GC: Yes, to a certain extent. I was lucky enough to score a three-month unpaid internship at an internationally renowned magazine then moved into a paid editorial assistant role with the help of a contact I’d made during the internship – however, unlike Nina, I didn’t leave that role after just three weeks! I also didn’t climb the ladder quite so quickly as Nina, but that’s probably a good thing!

FP: What was your writing process like?
GC: As I was editing CLEO at the same time as writing the book, I had to be strict about setting aside time to write – that meant chaining myself to my laptop for one day every weekend. There were days when it was the last thing I felt like doing after having a stressful week, but a book doesn’t write itself! I started off writing it on the couch, then moved to the dining table, but found I was still getting too distracted (oh look, there’s some washing that needs to be taken off the clothes line…!) so I ended up sitting at a desk in the corner of my bedroom facing a wall! I would write anything from 1,000 to 3,000 words at a time – it just depended on where I was at in the storyline, how tired I was and how easily the words were flowing on that particular day.

FP: How did you come up with the title for the novel?
GC: I actually submitted the manuscript without a title because I couldn’t think of one I liked! Then my publisher and I threw around a couple of suggestions, but she wasn’t really happy with any of them. I’d jotted down Be Careful What You Wish For in the notes I kept while writing the novel but I wasn’t sold on it – ideally I wanted something clever like The Devil Wears Prada, but I couldn’t think of anything!  So eventually I bit the bullet and suggested Be Careful What You Wish For, thinking my publisher wouldn’t rate it but she immediately loved it – she said it felt intriguing, so that’s what we went for. Intriguing is good, right?!

FP: What has been the highlight of the whole process to date?
GC: There’s been so many – actually seeing the book on shelves was a big one, as it was originally due to be released in January after I’d moved to London so for a while there, I wasn’t going to see it on shelves at all! But then my publisher decided to bring the release date forward, so the first time I saw it was at the international terminal of Sydney airport while waiting for my flight. That was topped off an hour later by spotting someone buying it while I was sitting at the gate waiting to board! I’d convinced myself that only my friends and family would buy it, so I was pretty happy! Other than that, I’ve really appreciated the readers who have tweeted me saying how much they loved it. Oh, and getting great sales figures hasn’t been terrible either!

FP: Can we expect a sequel, or another novel that has nothing to do with Be Careful What You Wish For?
GC: Just between you and me (and Frangipani Princess readers!), I’m actually in talks with Allen & Unwin right now about a potential sequel, so watch this space!

FP: Do you have any advice for aspiring writers, both in the magazine and book industries?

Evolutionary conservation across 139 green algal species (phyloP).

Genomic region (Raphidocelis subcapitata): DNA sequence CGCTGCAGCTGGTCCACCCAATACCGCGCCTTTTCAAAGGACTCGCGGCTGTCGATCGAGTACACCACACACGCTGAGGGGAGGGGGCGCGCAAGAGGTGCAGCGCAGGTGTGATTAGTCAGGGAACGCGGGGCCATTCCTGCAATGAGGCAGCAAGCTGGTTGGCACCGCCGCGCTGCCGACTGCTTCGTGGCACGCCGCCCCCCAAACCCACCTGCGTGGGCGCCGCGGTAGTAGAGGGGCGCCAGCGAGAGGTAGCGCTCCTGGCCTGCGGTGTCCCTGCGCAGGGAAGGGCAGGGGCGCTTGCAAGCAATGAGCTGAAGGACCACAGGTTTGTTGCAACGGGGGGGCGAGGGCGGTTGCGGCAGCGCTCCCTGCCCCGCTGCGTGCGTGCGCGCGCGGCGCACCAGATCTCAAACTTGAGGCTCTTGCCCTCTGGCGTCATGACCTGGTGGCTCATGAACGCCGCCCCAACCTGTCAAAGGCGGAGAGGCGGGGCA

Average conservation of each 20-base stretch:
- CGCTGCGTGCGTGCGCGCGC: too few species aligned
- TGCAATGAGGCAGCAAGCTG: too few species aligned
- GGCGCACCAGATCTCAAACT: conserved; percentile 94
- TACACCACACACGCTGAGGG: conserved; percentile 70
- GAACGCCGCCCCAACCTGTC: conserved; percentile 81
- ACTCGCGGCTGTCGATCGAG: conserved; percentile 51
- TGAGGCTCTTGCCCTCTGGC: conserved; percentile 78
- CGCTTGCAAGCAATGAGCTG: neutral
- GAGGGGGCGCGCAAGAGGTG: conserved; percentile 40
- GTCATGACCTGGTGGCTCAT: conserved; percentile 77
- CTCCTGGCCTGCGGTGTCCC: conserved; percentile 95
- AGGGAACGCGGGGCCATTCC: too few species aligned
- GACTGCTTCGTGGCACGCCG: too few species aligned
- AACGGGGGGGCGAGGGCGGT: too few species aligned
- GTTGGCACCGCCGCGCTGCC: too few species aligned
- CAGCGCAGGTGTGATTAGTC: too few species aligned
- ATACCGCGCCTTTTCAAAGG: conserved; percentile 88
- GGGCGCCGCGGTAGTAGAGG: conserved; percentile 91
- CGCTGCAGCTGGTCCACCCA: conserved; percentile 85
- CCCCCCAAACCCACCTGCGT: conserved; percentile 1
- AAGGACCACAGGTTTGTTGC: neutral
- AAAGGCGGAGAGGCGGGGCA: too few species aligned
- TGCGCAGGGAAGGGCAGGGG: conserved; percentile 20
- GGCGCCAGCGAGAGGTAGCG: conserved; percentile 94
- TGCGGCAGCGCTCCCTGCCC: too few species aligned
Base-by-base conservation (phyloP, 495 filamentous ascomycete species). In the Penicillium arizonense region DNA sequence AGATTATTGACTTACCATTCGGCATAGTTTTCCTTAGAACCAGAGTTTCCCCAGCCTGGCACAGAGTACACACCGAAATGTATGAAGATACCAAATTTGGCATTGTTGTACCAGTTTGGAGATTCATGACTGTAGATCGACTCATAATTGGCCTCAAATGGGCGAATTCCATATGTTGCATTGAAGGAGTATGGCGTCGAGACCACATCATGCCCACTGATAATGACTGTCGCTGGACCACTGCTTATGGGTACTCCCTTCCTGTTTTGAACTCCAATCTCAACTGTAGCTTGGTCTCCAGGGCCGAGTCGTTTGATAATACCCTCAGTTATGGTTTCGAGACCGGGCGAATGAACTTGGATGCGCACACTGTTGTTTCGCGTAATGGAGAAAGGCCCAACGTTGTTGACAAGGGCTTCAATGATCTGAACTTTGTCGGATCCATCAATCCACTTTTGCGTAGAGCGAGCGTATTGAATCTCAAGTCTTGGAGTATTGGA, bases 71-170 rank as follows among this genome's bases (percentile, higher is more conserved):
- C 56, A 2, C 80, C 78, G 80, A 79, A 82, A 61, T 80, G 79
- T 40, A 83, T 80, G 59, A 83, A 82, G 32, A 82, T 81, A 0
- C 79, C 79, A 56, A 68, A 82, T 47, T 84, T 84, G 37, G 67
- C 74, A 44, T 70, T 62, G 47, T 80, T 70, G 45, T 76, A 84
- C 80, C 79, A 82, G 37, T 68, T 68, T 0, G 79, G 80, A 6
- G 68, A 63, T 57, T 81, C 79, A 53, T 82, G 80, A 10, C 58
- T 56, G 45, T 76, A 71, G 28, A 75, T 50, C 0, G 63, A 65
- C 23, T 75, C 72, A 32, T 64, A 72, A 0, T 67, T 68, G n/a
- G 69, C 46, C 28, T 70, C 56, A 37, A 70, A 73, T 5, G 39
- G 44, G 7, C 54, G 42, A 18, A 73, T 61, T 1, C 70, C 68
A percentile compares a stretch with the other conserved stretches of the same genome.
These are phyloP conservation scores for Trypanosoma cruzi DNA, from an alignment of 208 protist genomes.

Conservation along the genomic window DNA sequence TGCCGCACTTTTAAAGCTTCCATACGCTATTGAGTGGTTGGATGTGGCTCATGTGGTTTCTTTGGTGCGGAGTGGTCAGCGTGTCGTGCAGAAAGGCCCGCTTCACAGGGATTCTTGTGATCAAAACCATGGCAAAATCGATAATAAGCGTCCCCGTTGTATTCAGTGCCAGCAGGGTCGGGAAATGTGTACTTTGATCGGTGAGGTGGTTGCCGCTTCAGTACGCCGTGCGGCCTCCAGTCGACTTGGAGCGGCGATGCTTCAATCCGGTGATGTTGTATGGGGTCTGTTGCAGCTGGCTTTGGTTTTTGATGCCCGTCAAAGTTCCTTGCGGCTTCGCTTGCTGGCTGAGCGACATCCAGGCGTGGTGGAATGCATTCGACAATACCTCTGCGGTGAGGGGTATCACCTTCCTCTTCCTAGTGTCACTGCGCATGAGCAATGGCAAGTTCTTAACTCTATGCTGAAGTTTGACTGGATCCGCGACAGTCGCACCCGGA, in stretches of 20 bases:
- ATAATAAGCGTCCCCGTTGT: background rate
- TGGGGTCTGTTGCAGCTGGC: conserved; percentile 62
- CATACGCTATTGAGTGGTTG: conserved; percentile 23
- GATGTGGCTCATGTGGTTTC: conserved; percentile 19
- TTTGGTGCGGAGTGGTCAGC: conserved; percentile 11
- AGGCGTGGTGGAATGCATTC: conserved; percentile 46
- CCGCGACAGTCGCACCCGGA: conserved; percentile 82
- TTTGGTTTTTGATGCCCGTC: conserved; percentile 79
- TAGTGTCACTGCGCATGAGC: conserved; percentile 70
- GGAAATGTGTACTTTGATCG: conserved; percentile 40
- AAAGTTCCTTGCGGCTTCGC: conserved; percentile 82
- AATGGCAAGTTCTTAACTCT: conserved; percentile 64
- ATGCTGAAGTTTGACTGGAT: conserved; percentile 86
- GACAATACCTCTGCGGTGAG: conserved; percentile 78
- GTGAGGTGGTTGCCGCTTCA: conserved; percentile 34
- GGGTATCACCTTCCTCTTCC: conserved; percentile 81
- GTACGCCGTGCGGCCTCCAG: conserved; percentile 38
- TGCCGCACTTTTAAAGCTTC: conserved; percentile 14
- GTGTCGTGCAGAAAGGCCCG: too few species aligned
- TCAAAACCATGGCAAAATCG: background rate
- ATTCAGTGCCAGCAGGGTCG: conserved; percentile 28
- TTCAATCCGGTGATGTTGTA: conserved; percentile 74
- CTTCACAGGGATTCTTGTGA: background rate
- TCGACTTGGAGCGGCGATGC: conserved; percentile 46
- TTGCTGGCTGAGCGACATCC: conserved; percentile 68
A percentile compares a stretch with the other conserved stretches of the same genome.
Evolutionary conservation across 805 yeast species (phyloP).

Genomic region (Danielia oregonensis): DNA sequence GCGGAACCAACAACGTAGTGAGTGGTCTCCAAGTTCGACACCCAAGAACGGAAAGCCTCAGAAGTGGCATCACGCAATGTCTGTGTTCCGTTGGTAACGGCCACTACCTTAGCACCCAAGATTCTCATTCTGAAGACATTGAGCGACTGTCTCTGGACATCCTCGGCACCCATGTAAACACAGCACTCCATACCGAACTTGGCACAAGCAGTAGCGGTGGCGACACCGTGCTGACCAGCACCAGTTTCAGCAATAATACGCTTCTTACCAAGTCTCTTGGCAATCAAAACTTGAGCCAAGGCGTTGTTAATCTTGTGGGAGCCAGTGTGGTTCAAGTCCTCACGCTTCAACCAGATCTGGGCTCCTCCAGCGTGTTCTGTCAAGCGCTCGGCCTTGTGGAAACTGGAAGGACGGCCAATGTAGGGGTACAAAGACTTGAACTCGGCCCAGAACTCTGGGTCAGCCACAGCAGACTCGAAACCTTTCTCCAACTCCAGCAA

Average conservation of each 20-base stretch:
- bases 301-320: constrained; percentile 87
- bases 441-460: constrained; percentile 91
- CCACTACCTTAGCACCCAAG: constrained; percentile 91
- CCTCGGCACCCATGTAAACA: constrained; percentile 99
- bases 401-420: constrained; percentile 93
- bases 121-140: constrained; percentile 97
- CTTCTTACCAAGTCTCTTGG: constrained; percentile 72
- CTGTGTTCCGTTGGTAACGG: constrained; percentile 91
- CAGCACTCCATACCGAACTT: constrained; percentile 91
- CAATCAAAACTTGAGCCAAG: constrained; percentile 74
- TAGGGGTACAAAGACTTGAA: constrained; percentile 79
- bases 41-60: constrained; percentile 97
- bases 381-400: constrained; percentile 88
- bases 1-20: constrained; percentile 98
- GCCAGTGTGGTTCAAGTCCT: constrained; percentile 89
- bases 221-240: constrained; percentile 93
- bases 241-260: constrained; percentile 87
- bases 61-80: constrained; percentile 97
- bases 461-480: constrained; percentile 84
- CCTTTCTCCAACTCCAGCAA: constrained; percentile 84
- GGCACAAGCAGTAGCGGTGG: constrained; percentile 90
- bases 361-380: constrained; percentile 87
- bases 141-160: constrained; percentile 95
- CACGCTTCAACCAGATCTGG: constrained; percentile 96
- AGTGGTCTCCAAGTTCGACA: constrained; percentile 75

GC: There are loads of wannabe writers out there – what will set you apart is developing your own tone. Think about the writers you like and why you like them – chances are, it’s because they have a distinct ‘voice’. That’s what keeps people coming back for more, so it’s an important character to work on.

FP: If you had to describe Be Careful What You Wish For in one word, what would it be? 
GC: Awesomesauce
Be Careful What You Wish For is available now through Allen&Unwin (at all good bookstores), and if you have an interest in the magazine industry, this is definitely a novel for you. 

frangipani princess xoxo

Frangi Chats To…James Maslow of Big Time Rush

I was lucky enough to be given the last minute opportunity to join a google+ hangout with James Maslow, one fourth of Nickelodeon superstar boy-band Big Time Rush. While I didn’t conduct the main interview myself, I got to watch and get some interesting information, and then ask him a few of my own questions. 

I’m a massive Big Time Rush fan, and was excited to learn more about the real life of the actor who plays pretty-boy James Diamond on screen. 

In the initial interview, journalist Nancy asked James about the pressures of fame, growing up in the limelight, and all about his love life. It was a remarkably candid interview, with not much off limits. James spoke about long term girlfriend Halston, his luck at having a regular childhood (he moved to LA at seventeen), and how he tries his hardest at twenty-two to remain a positive influence on his younger fans. 

And then it was my turn to ask James some questions. 

I asked James whether there was any chance of BTR bringing their next tour Down Under, (and after complimenting my accent) he said it’s definitely something they’re considering. He loves the idea of our beaches and awesome fans, so definitely wants to make it a reality. Fingers crossed! 

BTR are in the studio working on their third album, so I asked how the sound varied from the first two CDs the boys put out. James said  that in their previous album (“Elevate”), they fell to the pressure of what was popular at the time. He says the new album will go back to their roots and be focused on total pop sound. He said the boys were taking inspiration from classic pop bands such as The Monkees, and would be staying true to their boy-band pop roots. 

My final question was if he had to choose between acting and singing, which he would pick. He said that’s always the hardest question, because it has always been his dream to have a successful movie career, but doing BTR has given him an overwhelming passion for singing. He hopes he never has to chose between the two. 

If you want to watch the full interview (and my really awkward outside facial expressions and frowning) you can go here.

You can catch Big Time Rush on Nickelodeon, follow James on twitter @jamesmaslow, and grab their albums on iTunes and at all good music retailers. 

frangipani princess xoxo